This past week we have been working in the area that probably has many names; Black Bog, the bottom of the old airstrip or Braberry. Since most of what I was walking through felt like a bog, I’ll refer to it as Black Bog.
When the sun has been out, the light through the Scots Pines has been lovely and its really nice to take a moment to enjoy the view, but before anyone thinks that’s all I do here is what my view of the week has mostly been (see right).
I should mention that the brush cutter wasn’t on when I took this photo, but I have just flattened a stand of rhododendron with it!
Rhododendron ponticum, to give its full title, is one of the most invasive and dominating introduced plants in the UK. We are in the process of removing it from this area to prepare it for the grazing animals that will be used on this bit of land.
Once it is cut we gather it up and burn it on site. It’s not the easiest plant to burn and you can end up with a sort of un-burnt core to a rhododendron bonfire, hence this sort of horse-shoe shape.
Anyway, that part of the Forest has been of interest for another reason this week as one of the Forest’s most notable birds, a Great Grey Shrike, was seen near there (thanks to the Ashdown Bird Group!) and as I was due to take a friend of mine around the Forest yesterday, I thought it would be churlish not to have a look!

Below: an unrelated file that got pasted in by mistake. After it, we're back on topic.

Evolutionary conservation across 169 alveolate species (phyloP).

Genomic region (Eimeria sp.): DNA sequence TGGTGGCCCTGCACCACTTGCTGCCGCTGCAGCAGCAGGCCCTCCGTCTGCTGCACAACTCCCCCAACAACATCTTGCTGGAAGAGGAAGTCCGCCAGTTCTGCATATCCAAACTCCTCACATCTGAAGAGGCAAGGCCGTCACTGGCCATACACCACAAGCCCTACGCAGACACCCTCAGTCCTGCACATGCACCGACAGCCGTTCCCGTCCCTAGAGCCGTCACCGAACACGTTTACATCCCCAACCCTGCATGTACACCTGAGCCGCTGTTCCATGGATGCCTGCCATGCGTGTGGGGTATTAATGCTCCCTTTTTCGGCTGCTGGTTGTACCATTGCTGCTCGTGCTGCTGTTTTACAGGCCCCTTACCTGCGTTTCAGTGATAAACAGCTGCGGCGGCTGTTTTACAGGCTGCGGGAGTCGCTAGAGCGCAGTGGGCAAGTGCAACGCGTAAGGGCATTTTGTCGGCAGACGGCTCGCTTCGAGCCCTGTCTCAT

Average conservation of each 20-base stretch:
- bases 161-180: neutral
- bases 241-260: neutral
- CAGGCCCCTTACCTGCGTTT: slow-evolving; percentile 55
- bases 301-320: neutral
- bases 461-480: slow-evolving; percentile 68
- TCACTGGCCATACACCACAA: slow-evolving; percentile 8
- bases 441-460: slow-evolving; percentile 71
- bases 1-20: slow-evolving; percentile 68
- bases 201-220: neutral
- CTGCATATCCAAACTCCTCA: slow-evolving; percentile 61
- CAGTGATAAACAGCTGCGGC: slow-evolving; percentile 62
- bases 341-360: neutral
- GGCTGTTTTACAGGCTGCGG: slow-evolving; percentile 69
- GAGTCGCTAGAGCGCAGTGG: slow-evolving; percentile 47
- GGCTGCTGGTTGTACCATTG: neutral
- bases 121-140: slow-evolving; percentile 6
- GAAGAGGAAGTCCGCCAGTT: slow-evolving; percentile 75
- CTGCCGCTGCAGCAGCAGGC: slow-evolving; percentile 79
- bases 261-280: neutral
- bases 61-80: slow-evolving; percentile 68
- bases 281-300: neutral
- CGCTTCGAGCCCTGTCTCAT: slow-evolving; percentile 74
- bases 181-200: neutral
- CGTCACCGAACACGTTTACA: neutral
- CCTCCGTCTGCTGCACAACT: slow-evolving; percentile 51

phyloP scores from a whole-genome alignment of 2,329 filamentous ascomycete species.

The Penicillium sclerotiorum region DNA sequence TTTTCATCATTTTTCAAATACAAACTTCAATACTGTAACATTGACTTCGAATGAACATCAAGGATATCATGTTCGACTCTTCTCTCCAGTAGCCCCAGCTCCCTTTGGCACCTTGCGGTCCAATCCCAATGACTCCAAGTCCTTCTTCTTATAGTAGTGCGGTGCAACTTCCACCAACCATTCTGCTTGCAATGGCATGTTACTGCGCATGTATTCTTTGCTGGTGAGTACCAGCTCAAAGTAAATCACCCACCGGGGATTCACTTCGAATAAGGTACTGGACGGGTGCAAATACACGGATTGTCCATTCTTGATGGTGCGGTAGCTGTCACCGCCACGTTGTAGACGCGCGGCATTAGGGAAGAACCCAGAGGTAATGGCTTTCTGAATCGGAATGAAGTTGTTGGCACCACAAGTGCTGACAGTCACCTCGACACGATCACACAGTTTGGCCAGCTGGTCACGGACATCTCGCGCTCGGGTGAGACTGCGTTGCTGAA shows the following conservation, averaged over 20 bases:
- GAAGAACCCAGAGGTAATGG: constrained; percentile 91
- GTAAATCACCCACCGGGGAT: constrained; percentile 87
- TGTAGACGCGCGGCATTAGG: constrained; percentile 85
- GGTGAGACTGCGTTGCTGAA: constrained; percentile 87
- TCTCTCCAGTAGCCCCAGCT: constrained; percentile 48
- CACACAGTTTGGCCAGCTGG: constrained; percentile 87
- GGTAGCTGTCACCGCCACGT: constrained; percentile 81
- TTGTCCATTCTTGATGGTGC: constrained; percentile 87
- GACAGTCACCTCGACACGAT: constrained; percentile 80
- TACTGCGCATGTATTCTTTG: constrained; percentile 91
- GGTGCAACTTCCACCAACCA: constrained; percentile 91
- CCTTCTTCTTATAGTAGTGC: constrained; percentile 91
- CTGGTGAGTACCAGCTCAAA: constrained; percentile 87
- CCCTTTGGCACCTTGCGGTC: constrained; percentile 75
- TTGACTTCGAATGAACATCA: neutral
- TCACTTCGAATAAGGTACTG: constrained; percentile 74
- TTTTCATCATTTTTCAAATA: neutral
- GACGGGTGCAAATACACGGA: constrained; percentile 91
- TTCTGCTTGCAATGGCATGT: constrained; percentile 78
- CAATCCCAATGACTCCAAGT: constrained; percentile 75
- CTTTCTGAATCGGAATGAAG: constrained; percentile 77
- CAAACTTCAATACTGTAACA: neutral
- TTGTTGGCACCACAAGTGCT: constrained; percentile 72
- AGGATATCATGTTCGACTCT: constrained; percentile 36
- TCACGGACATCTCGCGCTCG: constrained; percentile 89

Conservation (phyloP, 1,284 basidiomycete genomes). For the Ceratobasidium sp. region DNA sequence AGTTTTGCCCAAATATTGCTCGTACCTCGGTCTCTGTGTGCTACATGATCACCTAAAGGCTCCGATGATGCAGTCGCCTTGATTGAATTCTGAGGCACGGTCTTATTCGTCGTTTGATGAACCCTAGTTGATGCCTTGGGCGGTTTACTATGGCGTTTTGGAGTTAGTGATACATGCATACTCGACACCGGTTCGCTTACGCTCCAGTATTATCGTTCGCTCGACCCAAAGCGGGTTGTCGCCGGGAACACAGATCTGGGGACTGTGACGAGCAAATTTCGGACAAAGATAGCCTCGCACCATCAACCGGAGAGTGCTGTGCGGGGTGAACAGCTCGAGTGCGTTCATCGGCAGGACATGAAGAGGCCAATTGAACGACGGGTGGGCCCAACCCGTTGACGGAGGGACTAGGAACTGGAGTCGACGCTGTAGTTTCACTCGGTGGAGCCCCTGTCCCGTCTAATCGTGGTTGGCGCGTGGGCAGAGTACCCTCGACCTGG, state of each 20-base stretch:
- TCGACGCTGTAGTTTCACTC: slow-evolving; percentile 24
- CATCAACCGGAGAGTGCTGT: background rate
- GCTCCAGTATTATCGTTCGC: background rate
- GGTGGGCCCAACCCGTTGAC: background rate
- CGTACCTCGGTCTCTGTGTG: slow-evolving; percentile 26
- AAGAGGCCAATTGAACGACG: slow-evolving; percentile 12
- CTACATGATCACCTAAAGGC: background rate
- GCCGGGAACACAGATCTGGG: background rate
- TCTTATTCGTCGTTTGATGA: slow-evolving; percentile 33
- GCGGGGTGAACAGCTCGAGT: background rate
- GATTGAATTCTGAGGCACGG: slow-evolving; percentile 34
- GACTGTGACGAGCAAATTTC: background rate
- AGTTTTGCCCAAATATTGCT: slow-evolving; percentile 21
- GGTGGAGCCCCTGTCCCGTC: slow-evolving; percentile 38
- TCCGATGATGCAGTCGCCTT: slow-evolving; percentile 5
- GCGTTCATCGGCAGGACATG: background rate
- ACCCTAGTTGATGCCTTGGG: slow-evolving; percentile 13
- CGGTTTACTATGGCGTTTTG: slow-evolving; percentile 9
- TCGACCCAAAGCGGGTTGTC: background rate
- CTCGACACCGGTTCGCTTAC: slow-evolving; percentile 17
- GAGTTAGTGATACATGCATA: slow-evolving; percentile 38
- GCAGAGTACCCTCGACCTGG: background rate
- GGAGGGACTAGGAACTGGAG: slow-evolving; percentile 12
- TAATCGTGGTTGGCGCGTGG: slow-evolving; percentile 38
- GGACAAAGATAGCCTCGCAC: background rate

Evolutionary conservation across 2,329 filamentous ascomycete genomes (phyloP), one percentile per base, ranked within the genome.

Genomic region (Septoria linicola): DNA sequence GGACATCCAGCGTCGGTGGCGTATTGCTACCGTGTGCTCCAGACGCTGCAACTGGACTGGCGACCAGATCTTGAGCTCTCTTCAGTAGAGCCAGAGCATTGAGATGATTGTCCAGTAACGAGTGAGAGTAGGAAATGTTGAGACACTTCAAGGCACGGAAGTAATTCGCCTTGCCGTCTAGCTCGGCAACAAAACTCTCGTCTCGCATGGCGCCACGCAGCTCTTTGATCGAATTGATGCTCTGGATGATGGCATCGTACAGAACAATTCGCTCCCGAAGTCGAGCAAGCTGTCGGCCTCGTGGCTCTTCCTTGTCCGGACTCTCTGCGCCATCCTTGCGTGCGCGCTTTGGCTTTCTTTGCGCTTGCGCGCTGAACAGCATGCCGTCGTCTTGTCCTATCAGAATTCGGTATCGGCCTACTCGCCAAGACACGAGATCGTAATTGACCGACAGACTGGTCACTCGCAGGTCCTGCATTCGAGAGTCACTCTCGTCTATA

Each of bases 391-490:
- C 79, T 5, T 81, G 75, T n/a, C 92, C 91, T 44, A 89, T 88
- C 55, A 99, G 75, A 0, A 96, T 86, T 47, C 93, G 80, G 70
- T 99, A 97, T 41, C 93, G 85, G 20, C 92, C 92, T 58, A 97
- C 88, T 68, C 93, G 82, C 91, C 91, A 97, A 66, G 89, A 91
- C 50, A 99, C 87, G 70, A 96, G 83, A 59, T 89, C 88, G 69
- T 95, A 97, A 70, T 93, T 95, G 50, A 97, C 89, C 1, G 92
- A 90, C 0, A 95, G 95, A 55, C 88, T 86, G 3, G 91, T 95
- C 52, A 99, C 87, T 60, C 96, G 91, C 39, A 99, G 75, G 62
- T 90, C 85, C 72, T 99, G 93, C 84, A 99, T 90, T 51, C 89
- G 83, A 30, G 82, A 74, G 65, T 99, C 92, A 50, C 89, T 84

We didn’t find the Shrike but the first Scots Pine we walked under was full of Common Crossbills!
This is a male which is red and the female is green. For those who don’t know, the mandibles of their bills cross at the end to enable them to prise open fir-cones to get the seeds.
The flock we saw were very settled and gave great views but left at about 3:30 to go another part of the Forest. It turns that a member of the Ashdown Bird Group arrived at that spot about when we left and found the Shrike so we probably had our backs to it the whole time! Oh well! There were some lovely Woodlark at Poundgate which more than made up for it and the sunset wasn’t bad either!
Until next week,